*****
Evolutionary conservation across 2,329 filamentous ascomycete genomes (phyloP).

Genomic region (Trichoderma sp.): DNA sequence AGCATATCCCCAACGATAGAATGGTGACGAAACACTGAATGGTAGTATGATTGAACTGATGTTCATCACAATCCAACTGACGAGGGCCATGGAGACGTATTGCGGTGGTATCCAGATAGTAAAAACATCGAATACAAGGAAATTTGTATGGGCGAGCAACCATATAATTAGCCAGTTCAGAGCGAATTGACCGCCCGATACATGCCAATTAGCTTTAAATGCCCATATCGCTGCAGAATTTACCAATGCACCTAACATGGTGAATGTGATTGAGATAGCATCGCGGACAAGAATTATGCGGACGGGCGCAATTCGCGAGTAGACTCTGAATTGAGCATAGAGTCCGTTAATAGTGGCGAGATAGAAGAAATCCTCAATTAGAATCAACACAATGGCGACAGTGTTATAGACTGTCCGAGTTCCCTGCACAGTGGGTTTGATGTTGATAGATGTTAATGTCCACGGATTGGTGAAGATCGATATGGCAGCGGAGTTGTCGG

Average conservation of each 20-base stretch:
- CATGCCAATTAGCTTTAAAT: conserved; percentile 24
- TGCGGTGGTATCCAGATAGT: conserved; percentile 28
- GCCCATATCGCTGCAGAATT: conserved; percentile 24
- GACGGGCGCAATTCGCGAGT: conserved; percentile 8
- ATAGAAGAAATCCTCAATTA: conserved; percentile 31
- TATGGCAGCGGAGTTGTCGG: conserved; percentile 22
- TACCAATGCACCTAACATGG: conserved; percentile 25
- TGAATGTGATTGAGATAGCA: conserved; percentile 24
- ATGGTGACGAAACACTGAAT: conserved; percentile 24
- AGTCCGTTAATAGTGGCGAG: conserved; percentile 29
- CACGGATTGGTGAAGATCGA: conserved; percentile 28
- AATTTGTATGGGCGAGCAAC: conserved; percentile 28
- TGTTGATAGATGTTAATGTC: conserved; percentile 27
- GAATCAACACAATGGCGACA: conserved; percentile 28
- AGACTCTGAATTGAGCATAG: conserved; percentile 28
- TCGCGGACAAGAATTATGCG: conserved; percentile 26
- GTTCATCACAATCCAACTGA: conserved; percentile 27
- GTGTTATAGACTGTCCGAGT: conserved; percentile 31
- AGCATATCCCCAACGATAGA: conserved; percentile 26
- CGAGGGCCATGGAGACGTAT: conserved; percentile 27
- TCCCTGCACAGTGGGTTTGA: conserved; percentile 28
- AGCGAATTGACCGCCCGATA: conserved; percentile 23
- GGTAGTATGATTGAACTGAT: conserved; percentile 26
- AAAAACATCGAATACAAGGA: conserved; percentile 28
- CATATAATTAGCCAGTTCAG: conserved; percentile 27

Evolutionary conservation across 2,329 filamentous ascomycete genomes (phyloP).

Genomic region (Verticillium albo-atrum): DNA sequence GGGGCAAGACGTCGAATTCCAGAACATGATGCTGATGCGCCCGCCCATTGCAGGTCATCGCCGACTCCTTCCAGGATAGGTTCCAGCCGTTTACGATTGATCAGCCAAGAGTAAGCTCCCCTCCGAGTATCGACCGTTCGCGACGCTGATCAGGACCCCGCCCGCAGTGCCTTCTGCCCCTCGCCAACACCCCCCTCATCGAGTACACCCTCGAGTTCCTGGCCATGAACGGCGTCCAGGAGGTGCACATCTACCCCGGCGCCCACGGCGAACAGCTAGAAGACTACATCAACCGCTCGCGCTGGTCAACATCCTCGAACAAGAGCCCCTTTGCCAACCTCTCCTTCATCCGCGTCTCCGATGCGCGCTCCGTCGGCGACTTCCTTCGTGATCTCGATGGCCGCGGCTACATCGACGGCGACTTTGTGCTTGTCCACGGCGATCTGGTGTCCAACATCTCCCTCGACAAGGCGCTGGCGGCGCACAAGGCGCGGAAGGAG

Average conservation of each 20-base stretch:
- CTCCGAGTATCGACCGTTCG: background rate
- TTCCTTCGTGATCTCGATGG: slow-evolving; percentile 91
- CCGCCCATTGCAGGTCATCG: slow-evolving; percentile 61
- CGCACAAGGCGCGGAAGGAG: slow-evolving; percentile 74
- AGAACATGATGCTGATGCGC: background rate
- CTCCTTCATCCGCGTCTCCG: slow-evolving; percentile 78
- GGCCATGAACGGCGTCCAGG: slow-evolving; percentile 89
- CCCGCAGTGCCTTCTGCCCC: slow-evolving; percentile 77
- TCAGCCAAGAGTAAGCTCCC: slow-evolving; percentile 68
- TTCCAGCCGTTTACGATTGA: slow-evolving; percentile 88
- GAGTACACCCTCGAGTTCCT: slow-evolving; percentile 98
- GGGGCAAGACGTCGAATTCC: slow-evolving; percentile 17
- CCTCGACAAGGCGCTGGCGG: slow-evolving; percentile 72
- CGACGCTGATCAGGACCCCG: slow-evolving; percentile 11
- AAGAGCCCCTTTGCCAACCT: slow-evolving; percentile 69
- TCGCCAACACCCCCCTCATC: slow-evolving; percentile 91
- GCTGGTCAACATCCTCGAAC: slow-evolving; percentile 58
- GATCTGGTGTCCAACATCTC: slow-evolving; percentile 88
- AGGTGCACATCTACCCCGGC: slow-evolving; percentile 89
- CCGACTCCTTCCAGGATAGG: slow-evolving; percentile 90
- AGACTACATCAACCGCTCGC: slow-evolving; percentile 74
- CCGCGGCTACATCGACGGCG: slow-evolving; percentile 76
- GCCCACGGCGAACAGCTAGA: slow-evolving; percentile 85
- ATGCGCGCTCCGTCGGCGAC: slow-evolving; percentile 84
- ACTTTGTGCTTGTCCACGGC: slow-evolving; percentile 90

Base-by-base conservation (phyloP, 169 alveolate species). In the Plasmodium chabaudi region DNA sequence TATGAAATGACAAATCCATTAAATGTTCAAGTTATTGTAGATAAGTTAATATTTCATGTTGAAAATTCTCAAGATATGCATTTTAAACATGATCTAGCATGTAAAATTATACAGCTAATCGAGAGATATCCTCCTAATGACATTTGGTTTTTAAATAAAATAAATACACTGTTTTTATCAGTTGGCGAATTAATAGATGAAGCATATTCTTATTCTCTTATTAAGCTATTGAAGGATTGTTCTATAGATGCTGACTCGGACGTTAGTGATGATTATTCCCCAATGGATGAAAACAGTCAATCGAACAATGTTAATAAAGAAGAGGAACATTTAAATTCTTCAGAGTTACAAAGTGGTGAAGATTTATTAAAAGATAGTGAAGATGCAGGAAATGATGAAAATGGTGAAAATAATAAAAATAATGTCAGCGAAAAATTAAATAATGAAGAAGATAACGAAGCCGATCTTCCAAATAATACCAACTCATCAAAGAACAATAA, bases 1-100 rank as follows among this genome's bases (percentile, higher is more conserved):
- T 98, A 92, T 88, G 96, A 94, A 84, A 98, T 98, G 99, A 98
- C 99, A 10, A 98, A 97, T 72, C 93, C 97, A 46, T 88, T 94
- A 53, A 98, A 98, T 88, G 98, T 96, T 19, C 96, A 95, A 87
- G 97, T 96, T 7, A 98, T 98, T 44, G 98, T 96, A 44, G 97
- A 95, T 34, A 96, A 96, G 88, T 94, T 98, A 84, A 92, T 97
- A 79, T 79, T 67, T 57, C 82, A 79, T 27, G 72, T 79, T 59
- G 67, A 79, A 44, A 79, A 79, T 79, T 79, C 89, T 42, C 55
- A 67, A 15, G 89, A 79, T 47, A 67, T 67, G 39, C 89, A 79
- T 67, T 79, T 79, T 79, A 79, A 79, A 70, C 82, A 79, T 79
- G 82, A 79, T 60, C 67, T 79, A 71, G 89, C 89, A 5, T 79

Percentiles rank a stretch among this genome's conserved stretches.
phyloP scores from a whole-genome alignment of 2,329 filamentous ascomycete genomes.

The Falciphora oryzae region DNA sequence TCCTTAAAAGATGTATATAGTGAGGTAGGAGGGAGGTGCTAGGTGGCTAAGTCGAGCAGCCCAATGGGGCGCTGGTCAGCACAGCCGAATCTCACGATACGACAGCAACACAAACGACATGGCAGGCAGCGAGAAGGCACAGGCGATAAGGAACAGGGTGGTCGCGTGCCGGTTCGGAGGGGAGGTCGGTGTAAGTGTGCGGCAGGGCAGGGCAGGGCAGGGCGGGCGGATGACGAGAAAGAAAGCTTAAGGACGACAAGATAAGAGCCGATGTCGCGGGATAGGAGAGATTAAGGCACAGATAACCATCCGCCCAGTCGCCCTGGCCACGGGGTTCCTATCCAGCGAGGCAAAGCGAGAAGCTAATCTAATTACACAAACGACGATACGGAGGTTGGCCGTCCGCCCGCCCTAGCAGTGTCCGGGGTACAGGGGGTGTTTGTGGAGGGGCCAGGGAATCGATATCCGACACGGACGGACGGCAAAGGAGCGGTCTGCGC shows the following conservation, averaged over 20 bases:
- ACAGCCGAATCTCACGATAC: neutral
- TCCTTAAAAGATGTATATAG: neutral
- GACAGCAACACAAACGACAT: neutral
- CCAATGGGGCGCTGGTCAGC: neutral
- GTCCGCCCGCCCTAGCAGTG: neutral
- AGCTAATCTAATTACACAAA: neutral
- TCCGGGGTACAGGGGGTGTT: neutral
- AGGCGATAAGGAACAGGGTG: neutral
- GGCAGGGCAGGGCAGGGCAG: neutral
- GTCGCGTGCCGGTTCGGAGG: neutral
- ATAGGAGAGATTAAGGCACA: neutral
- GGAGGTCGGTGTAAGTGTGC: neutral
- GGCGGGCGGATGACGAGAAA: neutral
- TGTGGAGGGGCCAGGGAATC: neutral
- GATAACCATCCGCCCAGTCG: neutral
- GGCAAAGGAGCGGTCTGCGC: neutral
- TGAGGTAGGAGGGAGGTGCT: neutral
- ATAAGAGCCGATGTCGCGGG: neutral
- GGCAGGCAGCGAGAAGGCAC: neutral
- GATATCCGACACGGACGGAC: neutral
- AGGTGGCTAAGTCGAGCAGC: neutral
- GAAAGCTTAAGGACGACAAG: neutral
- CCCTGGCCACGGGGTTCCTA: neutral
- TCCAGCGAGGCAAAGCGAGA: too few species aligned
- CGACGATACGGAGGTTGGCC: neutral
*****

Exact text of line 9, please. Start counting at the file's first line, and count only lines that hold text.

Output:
- TATGGCAGCGGAGTTGTCGG: conserved; percentile 22